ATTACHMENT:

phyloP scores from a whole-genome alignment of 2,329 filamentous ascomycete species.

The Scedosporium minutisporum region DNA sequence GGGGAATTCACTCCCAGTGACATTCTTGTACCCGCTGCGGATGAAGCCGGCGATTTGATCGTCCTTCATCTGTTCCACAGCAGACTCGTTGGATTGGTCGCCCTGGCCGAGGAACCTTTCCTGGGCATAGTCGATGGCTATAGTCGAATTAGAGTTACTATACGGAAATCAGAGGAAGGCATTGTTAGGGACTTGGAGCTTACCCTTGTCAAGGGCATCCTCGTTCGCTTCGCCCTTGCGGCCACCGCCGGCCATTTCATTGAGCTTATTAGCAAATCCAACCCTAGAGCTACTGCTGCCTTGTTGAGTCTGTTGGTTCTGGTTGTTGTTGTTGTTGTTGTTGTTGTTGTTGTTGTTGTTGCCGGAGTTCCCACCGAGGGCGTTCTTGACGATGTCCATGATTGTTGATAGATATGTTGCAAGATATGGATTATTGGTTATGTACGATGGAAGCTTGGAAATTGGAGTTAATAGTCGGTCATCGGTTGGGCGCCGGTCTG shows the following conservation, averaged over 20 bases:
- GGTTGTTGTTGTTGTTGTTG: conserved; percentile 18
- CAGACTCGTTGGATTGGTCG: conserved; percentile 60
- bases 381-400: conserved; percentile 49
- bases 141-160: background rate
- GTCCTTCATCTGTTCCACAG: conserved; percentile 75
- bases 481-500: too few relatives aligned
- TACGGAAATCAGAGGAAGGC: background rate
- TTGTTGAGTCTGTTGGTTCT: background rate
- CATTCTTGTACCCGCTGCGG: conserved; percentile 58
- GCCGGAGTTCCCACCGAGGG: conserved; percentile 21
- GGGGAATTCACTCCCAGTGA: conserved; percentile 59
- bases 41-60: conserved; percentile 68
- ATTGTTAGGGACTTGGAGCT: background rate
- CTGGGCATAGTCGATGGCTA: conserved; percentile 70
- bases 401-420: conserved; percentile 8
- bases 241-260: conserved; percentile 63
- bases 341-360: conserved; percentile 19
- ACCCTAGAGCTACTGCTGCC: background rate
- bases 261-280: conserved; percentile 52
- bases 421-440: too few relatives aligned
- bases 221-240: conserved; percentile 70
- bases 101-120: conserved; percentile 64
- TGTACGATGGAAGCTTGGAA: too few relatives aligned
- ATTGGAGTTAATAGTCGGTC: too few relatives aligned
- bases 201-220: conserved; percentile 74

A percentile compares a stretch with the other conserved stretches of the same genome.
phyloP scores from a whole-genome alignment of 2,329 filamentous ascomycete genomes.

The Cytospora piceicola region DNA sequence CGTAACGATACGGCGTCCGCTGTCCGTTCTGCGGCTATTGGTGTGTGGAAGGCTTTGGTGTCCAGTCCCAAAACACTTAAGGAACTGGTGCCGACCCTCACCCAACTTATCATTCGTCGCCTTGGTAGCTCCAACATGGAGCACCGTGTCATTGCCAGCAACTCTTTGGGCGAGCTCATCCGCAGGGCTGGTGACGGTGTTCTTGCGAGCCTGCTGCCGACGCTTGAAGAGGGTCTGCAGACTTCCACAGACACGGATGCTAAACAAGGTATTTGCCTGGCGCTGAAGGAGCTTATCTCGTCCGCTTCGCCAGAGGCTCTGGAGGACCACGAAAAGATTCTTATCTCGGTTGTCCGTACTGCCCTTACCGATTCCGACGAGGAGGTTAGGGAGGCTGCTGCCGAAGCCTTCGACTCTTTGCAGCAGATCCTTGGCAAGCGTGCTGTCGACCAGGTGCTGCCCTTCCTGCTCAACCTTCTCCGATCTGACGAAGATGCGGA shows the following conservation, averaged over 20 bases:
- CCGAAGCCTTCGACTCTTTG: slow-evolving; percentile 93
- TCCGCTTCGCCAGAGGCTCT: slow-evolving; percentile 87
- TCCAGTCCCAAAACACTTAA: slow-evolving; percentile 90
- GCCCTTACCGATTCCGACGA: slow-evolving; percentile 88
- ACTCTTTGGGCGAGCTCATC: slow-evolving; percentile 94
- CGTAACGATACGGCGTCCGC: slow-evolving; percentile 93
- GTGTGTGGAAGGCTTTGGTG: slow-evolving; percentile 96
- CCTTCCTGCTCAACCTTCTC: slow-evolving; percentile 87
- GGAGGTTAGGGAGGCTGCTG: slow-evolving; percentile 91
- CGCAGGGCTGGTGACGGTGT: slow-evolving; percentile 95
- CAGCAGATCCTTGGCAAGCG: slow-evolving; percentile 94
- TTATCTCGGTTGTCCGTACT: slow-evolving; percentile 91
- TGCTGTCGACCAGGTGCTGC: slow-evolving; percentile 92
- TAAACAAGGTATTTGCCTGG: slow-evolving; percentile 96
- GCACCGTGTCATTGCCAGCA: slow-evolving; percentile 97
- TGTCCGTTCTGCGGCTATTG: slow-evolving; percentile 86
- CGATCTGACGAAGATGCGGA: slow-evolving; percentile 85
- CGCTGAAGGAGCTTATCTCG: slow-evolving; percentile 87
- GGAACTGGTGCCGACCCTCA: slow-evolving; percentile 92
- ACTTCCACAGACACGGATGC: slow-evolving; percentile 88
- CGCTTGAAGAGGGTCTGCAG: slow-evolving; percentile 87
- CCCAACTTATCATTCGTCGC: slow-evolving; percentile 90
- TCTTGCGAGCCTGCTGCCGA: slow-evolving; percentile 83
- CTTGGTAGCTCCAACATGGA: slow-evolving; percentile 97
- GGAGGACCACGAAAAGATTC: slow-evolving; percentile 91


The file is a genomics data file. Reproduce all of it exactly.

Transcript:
phyloP scores from a whole-genome alignment of 2,329 filamentous ascomycete species.

The Scedosporium minutisporum region DNA sequence GGGGAATTCACTCCCAGTGACATTCTTGTACCCGCTGCGGATGAAGCCGGCGATTTGATCGTCCTTCATCTGTTCCACAGCAGACTCGTTGGATTGGTCGCCCTGGCCGAGGAACCTTTCCTGGGCATAGTCGATGGCTATAGTCGAATTAGAGTTACTATACGGAAATCAGAGGAAGGCATTGTTAGGGACTTGGAGCTTACCCTTGTCAAGGGCATCCTCGTTCGCTTCGCCCTTGCGGCCACCGCCGGCCATTTCATTGAGCTTATTAGCAAATCCAACCCTAGAGCTACTGCTGCCTTGTTGAGTCTGTTGGTTCTGGTTGTTGTTGTTGTTGTTGTTGTTGTTGTTGTTGTTGTTGCCGGAGTTCCCACCGAGGGCGTTCTTGACGATGTCCATGATTGTTGATAGATATGTTGCAAGATATGGATTATTGGTTATGTACGATGGAAGCTTGGAAATTGGAGTTAATAGTCGGTCATCGGTTGGGCGCCGGTCTG shows the following conservation, averaged over 20 bases:
- GGTTGTTGTTGTTGTTGTTG: conserved; percentile 18
- CAGACTCGTTGGATTGGTCG: conserved; percentile 60
- bases 381-400: conserved; percentile 49
- bases 141-160: background rate
- GTCCTTCATCTGTTCCACAG: conserved; percentile 75
- bases 481-500: too few relatives aligned
- TACGGAAATCAGAGGAAGGC: background rate
- TTGTTGAGTCTGTTGGTTCT: background rate
- CATTCTTGTACCCGCTGCGG: conserved; percentile 58
- GCCGGAGTTCCCACCGAGGG: conserved; percentile 21
- GGGGAATTCACTCCCAGTGA: conserved; percentile 59
- bases 41-60: conserved; percentile 68
- ATTGTTAGGGACTTGGAGCT: background rate
- CTGGGCATAGTCGATGGCTA: conserved; percentile 70
- bases 401-420: conserved; percentile 8
- bases 241-260: conserved; percentile 63
- bases 341-360: conserved; percentile 19
- ACCCTAGAGCTACTGCTGCC: background rate
- bases 261-280: conserved; percentile 52
- bases 421-440: too few relatives aligned
- bases 221-240: conserved; percentile 70
- bases 101-120: conserved; percentile 64
- TGTACGATGGAAGCTTGGAA: too few relatives aligned
- ATTGGAGTTAATAGTCGGTC: too few relatives aligned
- bases 201-220: conserved; percentile 74

A percentile compares a stretch with the other conserved stretches of the same genome.
phyloP scores from a whole-genome alignment of 2,329 filamentous ascomycete genomes.

The Cytospora piceicola region DNA sequence CGTAACGATACGGCGTCCGCTGTCCGTTCTGCGGCTATTGGTGTGTGGAAGGCTTTGGTGTCCAGTCCCAAAACACTTAAGGAACTGGTGCCGACCCTCACCCAACTTATCATTCGTCGCCTTGGTAGCTCCAACATGGAGCACCGTGTCATTGCCAGCAACTCTTTGGGCGAGCTCATCCGCAGGGCTGGTGACGGTGTTCTTGCGAGCCTGCTGCCGACGCTTGAAGAGGGTCTGCAGACTTCCACAGACACGGATGCTAAACAAGGTATTTGCCTGGCGCTGAAGGAGCTTATCTCGTCCGCTTCGCCAGAGGCTCTGGAGGACCACGAAAAGATTCTTATCTCGGTTGTCCGTACTGCCCTTACCGATTCCGACGAGGAGGTTAGGGAGGCTGCTGCCGAAGCCTTCGACTCTTTGCAGCAGATCCTTGGCAAGCGTGCTGTCGACCAGGTGCTGCCCTTCCTGCTCAACCTTCTCCGATCTGACGAAGATGCGGA shows the following conservation, averaged over 20 bases:
- CCGAAGCCTTCGACTCTTTG: slow-evolving; percentile 93
- TCCGCTTCGCCAGAGGCTCT: slow-evolving; percentile 87
- TCCAGTCCCAAAACACTTAA: slow-evolving; percentile 90
- GCCCTTACCGATTCCGACGA: slow-evolving; percentile 88
- ACTCTTTGGGCGAGCTCATC: slow-evolving; percentile 94
- CGTAACGATACGGCGTCCGC: slow-evolving; percentile 93
- GTGTGTGGAAGGCTTTGGTG: slow-evolving; percentile 96
- CCTTCCTGCTCAACCTTCTC: slow-evolving; percentile 87
- GGAGGTTAGGGAGGCTGCTG: slow-evolving; percentile 91
- CGCAGGGCTGGTGACGGTGT: slow-evolving; percentile 95
- CAGCAGATCCTTGGCAAGCG: slow-evolving; percentile 94
- TTATCTCGGTTGTCCGTACT: slow-evolving; percentile 91
- TGCTGTCGACCAGGTGCTGC: slow-evolving; percentile 92
- TAAACAAGGTATTTGCCTGG: slow-evolving; percentile 96
- GCACCGTGTCATTGCCAGCA: slow-evolving; percentile 97
- TGTCCGTTCTGCGGCTATTG: slow-evolving; percentile 86
- CGATCTGACGAAGATGCGGA: slow-evolving; percentile 85
- CGCTGAAGGAGCTTATCTCG: slow-evolving; percentile 87
- GGAACTGGTGCCGACCCTCA: slow-evolving; percentile 92
- ACTTCCACAGACACGGATGC: slow-evolving; percentile 88
- CGCTTGAAGAGGGTCTGCAG: slow-evolving; percentile 87
- CCCAACTTATCATTCGTCGC: slow-evolving; percentile 90
- TCTTGCGAGCCTGCTGCCGA: slow-evolving; percentile 83
- CTTGGTAGCTCCAACATGGA: slow-evolving; percentile 97
- GGAGGACCACGAAAAGATTC: slow-evolving; percentile 91